Chi Rho Reflection for the Week of October 2, 2005
- Chi Rho Reflection for the Week of October 2, 2005
As one of the on-going ministries of Chi Rho
Press, here is a selection from our new book
of daily devotions, "Living as the Beloved:
One Day at a Time," by the Rev. Dr. Sandra
Please read the Scripture passage and Dr. Bochonok's
meditation. We hope you will be blessed.
Thank you for forwarding this to your friends.
It is safe to cry with God
"Now Peter was sitting outside in the courtyard.
And a maid came up to him, and said, 'You also
were with Jesus the Galilean.' But he denied it
before them all, saying, 'I do not know what you
mean.' And when he went out to the porch, another
maid saw him, and she said to the bystanders,
'This man was with Jesus of Nazareth.' And again
he denied it with an oath, 'I do not know the man.'
After a little while the bystanders came up and
said to Peter, 'Certainly you are also one of them,
for your accent betrays you.' Then he began to
invoke a curse on himself and to swear, 'I do not
know the man.' And immediately the cock crowed.
And Peter remembered the saying of Jesus, 'Before
the cock crows, you will deny me three times.'
And he went out and wept bitterly."
Peter's tears remind us that fear can sometimes
overpower loving courage. Peter had done his best
to stay near Jesus while the other disciples had
fled for their lives. His public outing by the
servant girl proved to be terrifying. Peter was
faced with a dangerous and potentially deadly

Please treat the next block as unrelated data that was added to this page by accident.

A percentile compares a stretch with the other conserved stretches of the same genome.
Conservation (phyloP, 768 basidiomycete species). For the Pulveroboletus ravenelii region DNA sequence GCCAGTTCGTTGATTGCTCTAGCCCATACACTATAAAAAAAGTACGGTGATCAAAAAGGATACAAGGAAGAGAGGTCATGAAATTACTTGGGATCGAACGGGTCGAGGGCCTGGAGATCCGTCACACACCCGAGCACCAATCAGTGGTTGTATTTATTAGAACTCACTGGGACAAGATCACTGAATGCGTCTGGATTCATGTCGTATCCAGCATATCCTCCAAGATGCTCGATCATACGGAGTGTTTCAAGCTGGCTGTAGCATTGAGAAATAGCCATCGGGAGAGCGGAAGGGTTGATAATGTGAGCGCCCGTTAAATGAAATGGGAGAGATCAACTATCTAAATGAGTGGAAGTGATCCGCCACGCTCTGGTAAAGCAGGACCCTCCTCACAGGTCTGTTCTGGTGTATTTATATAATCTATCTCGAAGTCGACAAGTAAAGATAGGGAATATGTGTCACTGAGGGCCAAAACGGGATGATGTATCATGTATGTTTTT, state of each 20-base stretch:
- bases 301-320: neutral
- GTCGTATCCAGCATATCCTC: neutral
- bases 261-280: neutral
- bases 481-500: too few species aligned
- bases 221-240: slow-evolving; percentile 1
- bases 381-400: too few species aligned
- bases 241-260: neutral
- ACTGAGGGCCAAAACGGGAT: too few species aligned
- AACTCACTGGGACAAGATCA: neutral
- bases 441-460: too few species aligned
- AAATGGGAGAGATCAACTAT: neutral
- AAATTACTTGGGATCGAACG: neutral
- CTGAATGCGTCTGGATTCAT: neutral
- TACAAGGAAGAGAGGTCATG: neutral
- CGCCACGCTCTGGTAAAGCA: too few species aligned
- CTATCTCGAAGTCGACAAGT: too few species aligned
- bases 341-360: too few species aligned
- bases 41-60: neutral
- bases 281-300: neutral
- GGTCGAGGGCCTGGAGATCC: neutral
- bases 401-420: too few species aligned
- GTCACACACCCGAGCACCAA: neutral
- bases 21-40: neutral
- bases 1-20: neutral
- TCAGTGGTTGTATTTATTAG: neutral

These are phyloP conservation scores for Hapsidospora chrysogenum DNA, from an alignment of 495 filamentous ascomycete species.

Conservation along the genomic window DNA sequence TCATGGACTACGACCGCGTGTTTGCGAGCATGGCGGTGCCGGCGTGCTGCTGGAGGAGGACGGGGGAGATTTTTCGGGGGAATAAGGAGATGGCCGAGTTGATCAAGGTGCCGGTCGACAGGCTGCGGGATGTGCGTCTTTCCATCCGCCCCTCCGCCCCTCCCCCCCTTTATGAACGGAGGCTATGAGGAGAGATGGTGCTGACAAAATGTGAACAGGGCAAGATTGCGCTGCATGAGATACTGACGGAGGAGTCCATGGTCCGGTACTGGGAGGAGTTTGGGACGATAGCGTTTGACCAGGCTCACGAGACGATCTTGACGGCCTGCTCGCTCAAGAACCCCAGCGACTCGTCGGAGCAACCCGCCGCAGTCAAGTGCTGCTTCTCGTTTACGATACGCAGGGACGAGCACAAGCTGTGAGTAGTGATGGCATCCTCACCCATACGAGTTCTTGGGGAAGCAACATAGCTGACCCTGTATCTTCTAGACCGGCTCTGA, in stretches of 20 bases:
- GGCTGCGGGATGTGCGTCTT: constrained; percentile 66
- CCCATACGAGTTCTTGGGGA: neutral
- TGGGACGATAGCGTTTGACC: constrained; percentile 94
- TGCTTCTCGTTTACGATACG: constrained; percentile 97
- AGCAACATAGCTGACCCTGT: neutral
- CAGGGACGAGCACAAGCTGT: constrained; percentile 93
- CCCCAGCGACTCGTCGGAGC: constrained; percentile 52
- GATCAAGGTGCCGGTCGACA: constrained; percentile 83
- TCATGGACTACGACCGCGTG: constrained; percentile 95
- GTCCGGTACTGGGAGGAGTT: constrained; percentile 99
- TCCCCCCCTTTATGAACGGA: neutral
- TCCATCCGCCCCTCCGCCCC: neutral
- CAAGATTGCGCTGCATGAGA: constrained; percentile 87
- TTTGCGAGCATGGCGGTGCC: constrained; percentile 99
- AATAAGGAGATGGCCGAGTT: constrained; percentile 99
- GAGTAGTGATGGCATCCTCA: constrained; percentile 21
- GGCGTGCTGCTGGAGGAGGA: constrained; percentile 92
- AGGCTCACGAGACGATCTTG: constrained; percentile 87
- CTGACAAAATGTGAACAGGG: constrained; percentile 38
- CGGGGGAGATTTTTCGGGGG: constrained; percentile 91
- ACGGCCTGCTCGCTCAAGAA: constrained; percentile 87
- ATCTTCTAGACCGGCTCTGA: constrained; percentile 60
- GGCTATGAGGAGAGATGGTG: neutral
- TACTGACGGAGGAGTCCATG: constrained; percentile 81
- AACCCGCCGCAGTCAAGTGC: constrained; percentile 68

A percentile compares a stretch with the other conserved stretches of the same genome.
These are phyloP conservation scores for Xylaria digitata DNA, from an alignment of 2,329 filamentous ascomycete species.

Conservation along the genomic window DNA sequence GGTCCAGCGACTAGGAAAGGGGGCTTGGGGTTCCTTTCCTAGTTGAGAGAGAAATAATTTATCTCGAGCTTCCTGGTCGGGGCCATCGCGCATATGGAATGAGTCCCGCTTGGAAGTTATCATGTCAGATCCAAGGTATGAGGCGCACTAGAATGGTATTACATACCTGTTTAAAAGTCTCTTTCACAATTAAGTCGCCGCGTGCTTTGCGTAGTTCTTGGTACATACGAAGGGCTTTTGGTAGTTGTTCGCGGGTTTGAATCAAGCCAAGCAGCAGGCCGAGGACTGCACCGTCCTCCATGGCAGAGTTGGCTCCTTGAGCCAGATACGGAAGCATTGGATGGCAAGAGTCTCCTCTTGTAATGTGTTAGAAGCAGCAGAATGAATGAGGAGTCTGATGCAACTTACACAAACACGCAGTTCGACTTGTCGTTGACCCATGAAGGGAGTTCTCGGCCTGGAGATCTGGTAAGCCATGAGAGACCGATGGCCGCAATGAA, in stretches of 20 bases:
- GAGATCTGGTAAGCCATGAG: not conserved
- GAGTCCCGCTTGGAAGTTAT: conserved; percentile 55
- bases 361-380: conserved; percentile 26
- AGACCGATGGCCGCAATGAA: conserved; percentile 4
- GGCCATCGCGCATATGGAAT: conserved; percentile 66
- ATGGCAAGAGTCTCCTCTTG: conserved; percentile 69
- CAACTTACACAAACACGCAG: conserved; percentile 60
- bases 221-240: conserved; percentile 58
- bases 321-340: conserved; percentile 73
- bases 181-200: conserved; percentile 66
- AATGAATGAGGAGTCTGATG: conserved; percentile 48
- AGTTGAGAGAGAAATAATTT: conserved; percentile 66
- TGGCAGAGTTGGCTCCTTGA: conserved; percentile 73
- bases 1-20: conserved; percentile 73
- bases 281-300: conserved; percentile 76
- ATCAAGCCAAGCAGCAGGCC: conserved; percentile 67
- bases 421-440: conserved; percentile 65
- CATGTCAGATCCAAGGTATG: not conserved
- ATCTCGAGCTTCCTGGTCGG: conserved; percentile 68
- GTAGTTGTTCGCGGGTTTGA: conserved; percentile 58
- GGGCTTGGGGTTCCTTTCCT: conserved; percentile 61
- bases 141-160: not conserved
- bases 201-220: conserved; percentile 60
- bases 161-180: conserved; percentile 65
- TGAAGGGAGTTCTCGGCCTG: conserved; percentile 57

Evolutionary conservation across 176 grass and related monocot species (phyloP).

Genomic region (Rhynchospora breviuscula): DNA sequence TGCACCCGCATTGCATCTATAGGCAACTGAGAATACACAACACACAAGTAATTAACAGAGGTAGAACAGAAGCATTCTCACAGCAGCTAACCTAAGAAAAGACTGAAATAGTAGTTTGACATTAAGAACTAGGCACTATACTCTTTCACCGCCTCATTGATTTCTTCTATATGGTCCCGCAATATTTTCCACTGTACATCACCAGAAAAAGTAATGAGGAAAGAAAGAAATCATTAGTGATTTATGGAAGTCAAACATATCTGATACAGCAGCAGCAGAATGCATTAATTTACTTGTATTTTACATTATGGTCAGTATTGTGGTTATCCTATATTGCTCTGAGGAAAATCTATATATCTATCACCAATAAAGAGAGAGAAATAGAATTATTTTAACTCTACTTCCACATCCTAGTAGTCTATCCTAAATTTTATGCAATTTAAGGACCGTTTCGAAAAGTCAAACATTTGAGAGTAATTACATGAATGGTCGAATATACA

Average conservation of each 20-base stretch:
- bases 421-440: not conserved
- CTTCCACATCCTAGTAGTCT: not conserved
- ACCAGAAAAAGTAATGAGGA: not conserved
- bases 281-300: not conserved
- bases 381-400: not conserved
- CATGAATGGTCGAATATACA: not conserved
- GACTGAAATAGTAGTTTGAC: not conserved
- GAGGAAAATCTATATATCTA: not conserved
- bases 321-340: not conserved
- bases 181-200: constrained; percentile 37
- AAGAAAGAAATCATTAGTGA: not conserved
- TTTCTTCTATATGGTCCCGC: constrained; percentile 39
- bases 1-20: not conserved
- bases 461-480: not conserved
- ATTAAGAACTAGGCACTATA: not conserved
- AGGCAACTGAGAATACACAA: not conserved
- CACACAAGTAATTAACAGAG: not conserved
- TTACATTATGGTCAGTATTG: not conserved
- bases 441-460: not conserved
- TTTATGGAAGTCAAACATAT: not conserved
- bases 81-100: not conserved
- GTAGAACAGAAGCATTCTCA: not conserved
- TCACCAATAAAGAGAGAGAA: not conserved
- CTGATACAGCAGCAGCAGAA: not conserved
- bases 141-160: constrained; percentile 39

dilemma. If he identified as one of Jesus'
disciples, he could possibly share the same fate
as his beloved master. Instinctively Peter denied
his best friend again and again without thinking.
In several panic stricken moments, Peter betrayed
Jesus more powerfully than Judas Iscariot. Judas
had the soul of a traitor and had carefully
premeditated his actions for some time. Peter
had the soul of loyal friend who loved Jesus
passionately, but when the chips were down and
his life was as stake, Peter impulsively betrayed
Jesus by denying their relationship. He lied to
save his own skin. Can we really blame him for
his cowardice? What would we have done in his
The rooster crowed as Jesus had earlier predicted.
Overcome with remorse, Peter fled outside the
courtyard and wept bitter heartrending tears. His
grief only intensified as he remembered the loving
look Jesus gave him as Peter cursed and repeatedly
insisted he did not know Jesus. Jesus had looked
him right in the eye and gazed into the depths of
his soul. Peter then ran for his life, berating
himself with a self-hatred and loathing we can
only imagine. He would carry the memories of his
bitter betrayal of Jesus to his grave.
As Peter wept bitter tears of shame, grief, and
regret he unwittingly found it was safe to cry
with God. I suspect he was unaware of God's
tender presence in his defining moment of human
failure. God was with him throughout the horror
of the moment, and would help him live through
the terrible events that lay ahead. After the
resurrection, Peter's tears would eventually
lead him to a life transforming and soul refining
repentance, bringing him an empowering resolve to
serve the risen Christ and build his church. He
would become a great preacher and influential
pastor to many churches before dying a martyr's
death for his loyalty to the new Christian faith.
So often in life we minimize our pain and try to
stifle and hide our tears. Tears are something
many of us are ashamed of as a sign of weakness
and inadequacy. We even apologize when crying
in our deepest agony. But God created tears for
a purpose. They cleanse our souls and hearts,
bringing healing and strength. The next time
tears well up in our eyes, let them become an
agent of God's grace. Have a good cry and you
too, will find it is safe to cry with God.
There are times when even a tear rolling
quietly down our cheeks is a silent prayer.
God, today Peter's tears have become mine. With
Peter, may I find you safe to cry with and find
comfort and courage in my times of need. Amen.
Grace and peace,
Chi Rho Press
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